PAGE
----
This article pertains to Florida real estate law and may or may not apply to your respective state.
I truly believe all homeowners and home-buyers expect confidentiality, obedience, loyalty and full disclosure when depending on a brokerage for their real estate needs. What a lot of people don’t know is that the brokerage is actually not required by law to demonstrate these four duties. That is, until a “Single Agent Notice” form has been signed by the buyer or seller.
This legal document binds the buyer or seller and the brokerage together, creating a special relationship recognized under Florida real estate law called “Single Agency.” At this point, the buyer or seller transitions from being a customer to the legal principal, or client. The brokerage then becomes an extension of the buyer or seller as a result.
Many folks unknowingly (but not unreasonably) enter into what is known as a “Transaction Broker” relationship instead, where their best interests may or may not come before that of the brokerage’s. If no mention is ever made concerning the relationships available, then there is also no question as to what sort of relationship has been created by default. In cases like these, a “Transaction Broker” relationship has been established [475.278 (1)(b)F.S.] and the buyer or seller is presumed a customer.
Many brokerages hold relationships with their customers very dearly, regardless. I can only imagine that the type of relationship created would not impact whether an agent would be working in a customer’s best interest or not. However, at the end of the day, no matter the intentions, the buyer or seller are still only customers… sort of like at Walmart.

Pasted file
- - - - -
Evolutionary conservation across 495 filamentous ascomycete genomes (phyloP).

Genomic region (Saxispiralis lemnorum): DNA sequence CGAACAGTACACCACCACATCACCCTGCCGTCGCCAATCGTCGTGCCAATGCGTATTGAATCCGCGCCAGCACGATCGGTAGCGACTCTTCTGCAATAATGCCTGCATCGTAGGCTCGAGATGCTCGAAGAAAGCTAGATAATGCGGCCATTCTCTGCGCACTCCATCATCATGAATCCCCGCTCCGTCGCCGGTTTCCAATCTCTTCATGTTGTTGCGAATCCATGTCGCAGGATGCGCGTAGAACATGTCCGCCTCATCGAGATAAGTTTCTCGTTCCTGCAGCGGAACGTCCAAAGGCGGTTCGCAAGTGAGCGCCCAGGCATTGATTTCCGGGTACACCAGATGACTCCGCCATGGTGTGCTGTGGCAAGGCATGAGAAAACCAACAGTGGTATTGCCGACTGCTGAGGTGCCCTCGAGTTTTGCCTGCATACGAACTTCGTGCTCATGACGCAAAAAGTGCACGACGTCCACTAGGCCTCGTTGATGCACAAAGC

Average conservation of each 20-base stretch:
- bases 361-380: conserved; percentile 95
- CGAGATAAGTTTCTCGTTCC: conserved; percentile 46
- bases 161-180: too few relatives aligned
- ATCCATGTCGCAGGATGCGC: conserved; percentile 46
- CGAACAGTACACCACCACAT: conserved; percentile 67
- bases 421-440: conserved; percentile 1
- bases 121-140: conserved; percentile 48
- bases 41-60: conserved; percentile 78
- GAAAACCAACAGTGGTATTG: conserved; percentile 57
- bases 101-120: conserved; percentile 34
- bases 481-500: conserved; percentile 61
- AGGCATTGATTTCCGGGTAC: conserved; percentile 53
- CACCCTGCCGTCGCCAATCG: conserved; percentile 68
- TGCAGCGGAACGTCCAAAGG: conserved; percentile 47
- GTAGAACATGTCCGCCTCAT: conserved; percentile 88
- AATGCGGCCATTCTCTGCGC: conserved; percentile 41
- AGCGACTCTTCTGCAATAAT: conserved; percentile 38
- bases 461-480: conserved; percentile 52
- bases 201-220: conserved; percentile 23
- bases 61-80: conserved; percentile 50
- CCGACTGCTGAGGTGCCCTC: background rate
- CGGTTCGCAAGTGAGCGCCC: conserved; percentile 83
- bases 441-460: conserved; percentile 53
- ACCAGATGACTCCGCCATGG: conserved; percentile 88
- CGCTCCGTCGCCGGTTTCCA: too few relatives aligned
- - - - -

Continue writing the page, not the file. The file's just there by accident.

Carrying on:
In all fairness, there are situations where a “Transaction Broker” relationship is the best feasible option available. For example, a particular brokerage lists your home for sale, and they also bring you the buyer. In cases like these, it does not necessarily mean they will not have your best interest at heart. You are still benefiting from the sale, but they do not legally owe you the confidentiality, obedience, loyalty and full disclosure that would otherwise be due in a “Single Agency” relationship. In other words, they are working with two parties instead of just one, and it isn’t possible for them to honestly represent both parties at the same time.
It seems that the law has been written and is being practiced so that many who would otherwise desire to be represented will probably never actually receive representation. Technically speaking, you do not and cannot receive representation as a customer. Only a client is entitled to receive representation along with the four “extra” duties listed above.
Now I began by mentioning a “special” relationship, but what comes to mind? I think the best example would be that of a dog and it’s owner. Referring back to the values in the first paragraph, dogs can be both obedient and loyal. But what if man’s best friend could talk? I think they might also provide us with the other two duties, namely, confidentiality and full disclosure.
To sum it up, if you are a homeowner or home-buyer in the state of Florida and want to guarantee by law that a real estate brokerage (and subsequently any Realtor® or agent) is putting your interests first, you can ask to be presented with one of these: Single Agent Notice
If you would like to learn more, I have provided a link to the Florida Legislature’s website which lists all brokerage relationships along with their corresponding duties.